03:05 GMT +320 November 2017
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    A photo taken on September 6, 2017 shows cars piled on top of one another in Marigot, near the Bay of Nettle, on the French Collectivity of Saint Martin, after the passage of Hurricane Irma

    Far-Reaching Consequences: Tropical Hurricanes to Affect Weather in Scandinavia

    © AFP 2017/ Lionel CHAMOISEAU
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    The recent spate of hurricanes which caused floods of biblical proportions in the Caribbean and in US states bordering the Gulf of Mexico has been predicted to affect the weather as far away as in Scandinavia, which is otherwise not known for tropical cyclones.

    hile large masses of hot sea water above 25 degrees are the foremost prerequisite for a hurricane like Irma, which recently hit the US East Coast with torrential rains, its consequences may reach as far as northern Europe, albeit in a less destructive way.

    "A weakened hurricane can interact with a low-pressure zone via the Westerlies on its way here," meteorologist Mattias Lind at the Swedish Meteorological and Hydrological Institute (SMHI) told the Swedish daily Svenska Dagbladet.

    The newspaper cited a similar instance of a hurricane reaching the northern shores that happened in July 23, 1985, when the aftershocks of a tropical storm triggered a fierce gale off the coast of Småland County in southern Sweden. Many boats capsized in what was later dubbed the Öland Storm (after Öland County), flooding the ether with signals of distress. The Baltic aftershocks reportedly cost two people their lives.

    Having originated in North America, the hurricane crossed the Atlantic through an unlucky combination of winds and low pressure, releasing energy by condensing vapor into water droplets and subsequently developing into an intense storm over the Baltic Sea, with wind speeds of about 27 meters per second. According to eyewitnesses, the wind became stormy in almost no time. The Öland Storm became a starting point for a heated discussion on forecasting methods and observation techniques.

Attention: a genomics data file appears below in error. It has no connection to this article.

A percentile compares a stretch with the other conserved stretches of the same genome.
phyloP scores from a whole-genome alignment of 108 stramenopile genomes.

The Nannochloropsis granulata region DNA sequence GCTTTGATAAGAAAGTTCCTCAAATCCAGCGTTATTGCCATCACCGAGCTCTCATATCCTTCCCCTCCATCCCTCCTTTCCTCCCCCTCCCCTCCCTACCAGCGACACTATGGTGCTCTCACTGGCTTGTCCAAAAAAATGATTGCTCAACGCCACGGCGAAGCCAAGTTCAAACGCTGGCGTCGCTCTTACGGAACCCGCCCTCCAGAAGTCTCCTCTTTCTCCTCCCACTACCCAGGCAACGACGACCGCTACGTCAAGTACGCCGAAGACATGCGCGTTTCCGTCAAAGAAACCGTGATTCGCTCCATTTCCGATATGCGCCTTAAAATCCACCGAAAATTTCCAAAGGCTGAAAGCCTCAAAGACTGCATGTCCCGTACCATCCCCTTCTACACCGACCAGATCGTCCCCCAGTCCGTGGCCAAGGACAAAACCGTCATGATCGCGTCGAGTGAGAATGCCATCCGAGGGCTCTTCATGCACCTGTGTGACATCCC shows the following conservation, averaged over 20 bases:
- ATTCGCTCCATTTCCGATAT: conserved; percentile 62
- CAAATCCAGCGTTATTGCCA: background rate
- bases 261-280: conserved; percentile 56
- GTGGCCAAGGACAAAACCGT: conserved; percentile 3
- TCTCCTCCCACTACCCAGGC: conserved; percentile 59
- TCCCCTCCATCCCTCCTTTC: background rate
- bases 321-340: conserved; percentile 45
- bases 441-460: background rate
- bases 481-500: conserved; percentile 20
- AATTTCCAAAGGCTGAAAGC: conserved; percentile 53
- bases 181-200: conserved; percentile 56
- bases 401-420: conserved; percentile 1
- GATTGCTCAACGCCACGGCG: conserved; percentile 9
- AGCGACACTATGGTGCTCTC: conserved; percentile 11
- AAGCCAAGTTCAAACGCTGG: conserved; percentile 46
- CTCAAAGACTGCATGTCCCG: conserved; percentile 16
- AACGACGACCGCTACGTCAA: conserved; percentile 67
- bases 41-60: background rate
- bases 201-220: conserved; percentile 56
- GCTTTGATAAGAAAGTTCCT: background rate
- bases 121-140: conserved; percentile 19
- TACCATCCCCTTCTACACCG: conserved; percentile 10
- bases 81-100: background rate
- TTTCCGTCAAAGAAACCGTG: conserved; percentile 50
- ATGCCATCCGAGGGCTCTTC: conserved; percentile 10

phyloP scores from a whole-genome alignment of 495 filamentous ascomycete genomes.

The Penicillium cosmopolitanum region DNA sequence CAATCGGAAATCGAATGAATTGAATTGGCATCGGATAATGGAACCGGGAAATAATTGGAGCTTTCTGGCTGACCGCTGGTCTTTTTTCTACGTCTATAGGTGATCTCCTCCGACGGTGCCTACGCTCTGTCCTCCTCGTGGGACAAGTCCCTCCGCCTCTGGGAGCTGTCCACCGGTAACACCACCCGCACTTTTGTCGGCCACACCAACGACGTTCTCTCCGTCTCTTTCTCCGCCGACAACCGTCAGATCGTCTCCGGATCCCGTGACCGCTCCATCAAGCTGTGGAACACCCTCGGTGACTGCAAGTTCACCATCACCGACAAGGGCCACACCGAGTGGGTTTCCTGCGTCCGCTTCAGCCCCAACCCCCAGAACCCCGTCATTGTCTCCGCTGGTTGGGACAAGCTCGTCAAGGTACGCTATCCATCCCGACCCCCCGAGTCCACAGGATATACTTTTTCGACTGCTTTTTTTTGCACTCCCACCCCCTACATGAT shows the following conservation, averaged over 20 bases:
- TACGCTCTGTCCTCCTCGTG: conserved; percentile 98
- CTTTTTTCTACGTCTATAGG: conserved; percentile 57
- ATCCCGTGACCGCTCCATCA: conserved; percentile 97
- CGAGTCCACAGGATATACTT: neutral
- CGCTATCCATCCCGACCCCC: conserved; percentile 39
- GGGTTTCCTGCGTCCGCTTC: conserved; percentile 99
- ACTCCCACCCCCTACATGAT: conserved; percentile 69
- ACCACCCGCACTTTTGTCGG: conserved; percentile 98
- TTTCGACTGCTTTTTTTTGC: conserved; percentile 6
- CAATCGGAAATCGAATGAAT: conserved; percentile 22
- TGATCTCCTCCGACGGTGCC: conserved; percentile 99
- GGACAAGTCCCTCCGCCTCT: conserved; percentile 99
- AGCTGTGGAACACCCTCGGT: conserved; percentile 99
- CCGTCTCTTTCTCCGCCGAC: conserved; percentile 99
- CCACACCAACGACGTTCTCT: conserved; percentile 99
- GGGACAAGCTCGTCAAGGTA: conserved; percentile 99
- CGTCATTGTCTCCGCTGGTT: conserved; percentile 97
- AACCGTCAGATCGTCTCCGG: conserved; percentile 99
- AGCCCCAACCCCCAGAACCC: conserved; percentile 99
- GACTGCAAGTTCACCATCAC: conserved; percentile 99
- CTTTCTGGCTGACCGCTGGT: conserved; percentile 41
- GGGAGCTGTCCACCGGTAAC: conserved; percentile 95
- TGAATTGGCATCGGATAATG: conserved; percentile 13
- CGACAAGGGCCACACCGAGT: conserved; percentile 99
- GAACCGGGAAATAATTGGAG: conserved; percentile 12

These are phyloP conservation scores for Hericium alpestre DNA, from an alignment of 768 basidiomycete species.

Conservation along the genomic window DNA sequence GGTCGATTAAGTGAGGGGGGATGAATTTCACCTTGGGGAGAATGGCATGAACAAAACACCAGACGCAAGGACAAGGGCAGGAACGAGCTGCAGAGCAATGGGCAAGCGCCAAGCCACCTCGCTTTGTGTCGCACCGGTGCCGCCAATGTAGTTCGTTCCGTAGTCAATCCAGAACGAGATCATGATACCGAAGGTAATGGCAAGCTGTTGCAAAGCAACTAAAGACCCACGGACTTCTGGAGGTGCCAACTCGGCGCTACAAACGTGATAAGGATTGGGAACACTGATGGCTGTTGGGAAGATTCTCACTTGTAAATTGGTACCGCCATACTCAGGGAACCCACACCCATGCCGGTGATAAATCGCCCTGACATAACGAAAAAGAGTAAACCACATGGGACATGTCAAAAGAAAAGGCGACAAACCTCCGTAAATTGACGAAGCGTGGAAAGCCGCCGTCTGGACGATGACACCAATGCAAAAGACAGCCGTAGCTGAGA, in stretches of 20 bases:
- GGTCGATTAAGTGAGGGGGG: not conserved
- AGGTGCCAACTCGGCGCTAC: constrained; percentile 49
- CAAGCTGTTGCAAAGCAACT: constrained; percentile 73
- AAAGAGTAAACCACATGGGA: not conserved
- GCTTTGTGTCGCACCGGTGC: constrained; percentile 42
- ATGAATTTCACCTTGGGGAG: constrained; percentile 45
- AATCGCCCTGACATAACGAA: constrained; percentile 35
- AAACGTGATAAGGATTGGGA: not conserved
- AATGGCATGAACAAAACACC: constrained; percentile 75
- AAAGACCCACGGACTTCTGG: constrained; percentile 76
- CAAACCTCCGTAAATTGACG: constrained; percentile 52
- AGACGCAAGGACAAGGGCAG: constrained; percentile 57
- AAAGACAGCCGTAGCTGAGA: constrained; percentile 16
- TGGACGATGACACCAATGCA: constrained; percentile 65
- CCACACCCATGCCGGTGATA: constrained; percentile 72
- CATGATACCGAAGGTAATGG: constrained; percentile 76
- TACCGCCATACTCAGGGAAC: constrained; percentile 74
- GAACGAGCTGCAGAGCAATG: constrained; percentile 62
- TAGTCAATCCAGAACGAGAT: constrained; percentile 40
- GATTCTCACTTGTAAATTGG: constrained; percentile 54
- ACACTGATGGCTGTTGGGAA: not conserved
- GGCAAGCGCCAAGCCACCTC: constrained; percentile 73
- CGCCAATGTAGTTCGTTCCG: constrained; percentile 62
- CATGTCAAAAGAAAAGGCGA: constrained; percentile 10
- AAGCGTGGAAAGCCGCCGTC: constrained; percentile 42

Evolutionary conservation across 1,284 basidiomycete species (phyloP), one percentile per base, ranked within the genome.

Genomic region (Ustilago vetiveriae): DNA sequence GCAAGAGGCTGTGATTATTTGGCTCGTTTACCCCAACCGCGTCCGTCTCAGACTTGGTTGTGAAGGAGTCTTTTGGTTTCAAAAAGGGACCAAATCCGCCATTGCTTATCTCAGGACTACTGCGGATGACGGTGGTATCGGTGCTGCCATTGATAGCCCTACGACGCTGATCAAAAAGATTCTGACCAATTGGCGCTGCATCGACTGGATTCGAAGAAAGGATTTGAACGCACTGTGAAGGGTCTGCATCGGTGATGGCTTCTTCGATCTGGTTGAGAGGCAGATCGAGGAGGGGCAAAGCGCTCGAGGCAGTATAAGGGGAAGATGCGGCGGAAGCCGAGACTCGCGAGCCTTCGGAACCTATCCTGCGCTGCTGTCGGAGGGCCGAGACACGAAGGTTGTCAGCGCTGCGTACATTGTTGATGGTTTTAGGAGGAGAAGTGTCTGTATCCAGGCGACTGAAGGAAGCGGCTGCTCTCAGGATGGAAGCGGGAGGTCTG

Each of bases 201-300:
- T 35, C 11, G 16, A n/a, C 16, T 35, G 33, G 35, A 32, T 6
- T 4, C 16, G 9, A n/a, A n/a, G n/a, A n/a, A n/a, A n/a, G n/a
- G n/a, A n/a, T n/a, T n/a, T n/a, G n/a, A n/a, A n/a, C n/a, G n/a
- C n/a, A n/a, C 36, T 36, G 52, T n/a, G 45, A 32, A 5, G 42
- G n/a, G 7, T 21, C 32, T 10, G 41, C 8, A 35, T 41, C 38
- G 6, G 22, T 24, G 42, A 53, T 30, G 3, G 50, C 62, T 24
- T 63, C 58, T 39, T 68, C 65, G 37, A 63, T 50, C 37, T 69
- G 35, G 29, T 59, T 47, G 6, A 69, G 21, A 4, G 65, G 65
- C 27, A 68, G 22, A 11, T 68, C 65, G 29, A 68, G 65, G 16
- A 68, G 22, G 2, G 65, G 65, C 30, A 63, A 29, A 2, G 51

An even more powerful example of the same phenomenon of a tropical cyclone reaching Europe occurred in October 1987, when dying hurricane Floyd triggered a low pressure area that developed into the worst storm in London since 1703. At least 22 people died in gales reaching as high as 200 kilometers per hour.

    "In trade jargon, we talk about tropical low pressure turning into extratropical low pressure. Interaction via the Westerlies may initiate another low pressure zone. It's all about timing," Mattias Lind said.

    Hurricanes themselves tend to die down when they reach the Westerlies, but their energy is transferred by powerful windbreaks at a height of 7 to 13 kilometers, which are called "jet streams." The energy can subsequently be transformed into new storms which are not hurricanes as such, yet are most difficult to predict.

    "It's true we're generally not affected by tropical hurricanes, but the whole world hangs together," Mattias Lind noted.

    According to research director Gunnar Myhre from the climate research center Cicero in Oslo, there is a consensus in the scientific community that while the tropical hurricanes will not occur more often, they are predicted to become more powerful, the Norwegian newspaper Klassekampen reported.

    Meanwhile, natural calamities expert at Länsförsäkringar insurance company Pär Holmgren called the recent spate of hurricanes "a huge warning clock," pointing out that many areas affected by hurricanes Harvey and Irma were completely uninsured. Holmgren also added that climate change may in the future make entire regions impossible to insure, not only in the US, but also in Sweden, Svenska Dagbladet reported.

    Within the past several weeks, the US has been hit by two deadly hurricanes, Harvey and Irma, which have destroyed billions of dollars' worth of property. Incidentally, this marked the first time in 166 years of weather records when two Atlantic Category 4 hurricanes made landfall in the US during the same year.

    Related:

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    Tags:
    Hurricane Harvey, Gulf of Mexico, Atlantic Ocean, Sweden, Scandinavia, Europe, Caribbean, United States
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